House Beautiful November coverHouse Beautiful magazine, the leading authority on American home design and decoration, recently announced the launch of a “pop up” guest editor series and named renowned interior designer, Charlotte Moss, as guest editor for the November 2013 issue themed “The Arts of Living.” A trustee of Monticello, Moss saw the November issue as a natural opportunity to highlight Jefferson’s legacy at his mountaintop home.  She reached out to Pulitzer Prize-winning author, Executive Editor at Random House, and fellow Monticello trustee, Jon Meacham to collaborate.

As a result of this extraordinary collaboration, the November issue will include special sections on home fragrance, books, music, and wine, as well as images from a photo shoot at Monticello with displays curated by Moss, and an exclusive essay by Meacham titled “The Jeffersonian Ideal: Life at Monticello.”

To gather images and inspiration for the November Issue, Charlotte Moss and House Beautiful arrived at Monticello for a two day photo shoot with a full crew of photographers, editors, and assistants this July.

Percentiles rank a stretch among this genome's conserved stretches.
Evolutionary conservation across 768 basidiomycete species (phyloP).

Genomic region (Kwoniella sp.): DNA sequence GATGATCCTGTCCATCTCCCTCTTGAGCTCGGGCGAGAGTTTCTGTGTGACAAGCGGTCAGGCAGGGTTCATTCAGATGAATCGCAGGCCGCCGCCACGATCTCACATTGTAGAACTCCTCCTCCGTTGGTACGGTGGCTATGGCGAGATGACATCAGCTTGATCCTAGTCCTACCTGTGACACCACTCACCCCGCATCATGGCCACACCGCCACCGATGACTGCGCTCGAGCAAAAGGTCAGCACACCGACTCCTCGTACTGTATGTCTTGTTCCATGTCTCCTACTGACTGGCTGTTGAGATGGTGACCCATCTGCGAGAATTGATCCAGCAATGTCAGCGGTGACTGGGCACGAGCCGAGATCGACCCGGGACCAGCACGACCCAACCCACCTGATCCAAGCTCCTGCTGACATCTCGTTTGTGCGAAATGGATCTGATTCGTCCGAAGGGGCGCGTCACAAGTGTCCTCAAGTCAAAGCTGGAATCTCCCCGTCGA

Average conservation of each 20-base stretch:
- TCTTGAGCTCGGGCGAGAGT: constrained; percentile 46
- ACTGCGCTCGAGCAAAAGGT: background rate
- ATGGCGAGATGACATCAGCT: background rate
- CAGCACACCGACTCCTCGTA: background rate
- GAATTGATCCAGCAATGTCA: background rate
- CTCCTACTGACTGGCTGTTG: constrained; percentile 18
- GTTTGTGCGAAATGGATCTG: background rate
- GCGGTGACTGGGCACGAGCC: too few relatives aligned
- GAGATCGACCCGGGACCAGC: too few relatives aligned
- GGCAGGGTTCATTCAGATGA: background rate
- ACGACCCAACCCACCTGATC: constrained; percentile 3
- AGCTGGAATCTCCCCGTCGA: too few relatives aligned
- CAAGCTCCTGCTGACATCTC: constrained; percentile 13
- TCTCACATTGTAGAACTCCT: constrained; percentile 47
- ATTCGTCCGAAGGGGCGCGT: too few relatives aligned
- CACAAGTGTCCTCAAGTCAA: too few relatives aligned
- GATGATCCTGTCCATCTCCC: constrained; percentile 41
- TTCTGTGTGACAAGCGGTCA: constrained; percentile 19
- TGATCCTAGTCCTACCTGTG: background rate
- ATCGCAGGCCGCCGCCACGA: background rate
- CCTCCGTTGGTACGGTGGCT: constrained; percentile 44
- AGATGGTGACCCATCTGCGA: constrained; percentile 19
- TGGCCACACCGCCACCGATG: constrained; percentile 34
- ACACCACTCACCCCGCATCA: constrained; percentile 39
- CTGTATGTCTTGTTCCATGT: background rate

Then, Monticello staff, including Senior Curator and Vice President of Museum Programs, Susan Stein (below, center, to the right of HB‘s Orli Ben-Dor) and Director of Garden and Grounds, Gabriele Rausse, guided the House Beautiful crew around Monticello, answering questions and providing information for the magazine and web features.

The tour included a full walkthrough of the house and gardens (below, left) as well as a trip to the Thomas Jefferson Center for Historic Plants at Tufton Farm.

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gabrieleAfter the tour, lunch was set up in the Orchard (above).

The House Beautiful crew tasted products from The Shop including Monticello Root Beer, Monticello Fig Preserves, and Monticello Peach Salsa.

Fresh picked tomatoes and basil from the Vegetable Garden were also served while Gabriele Rausse (left) gave a talk on Jefferson, wine, and gardening.

Next, Monticello staff and House Beautiful’s crew prepped for the photo shoot in The Greenhouse. Moss arranged the centerpiece in the staging area. Then everyone helped move the featured pieces into the Southeast Piazza .

Moss added the finishing touches to the table (below) and the photographer captured the scene.

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IMG_1923The following morning, House Beautiful and Moss (left) returned to capture a few last shots of Monticello.

Once the final photograph was taken, the crew got a chance to relax, enjoy the scenery, and swap favorite quotes from The Words of Thomas Jefferson on the steps of Monticello (above).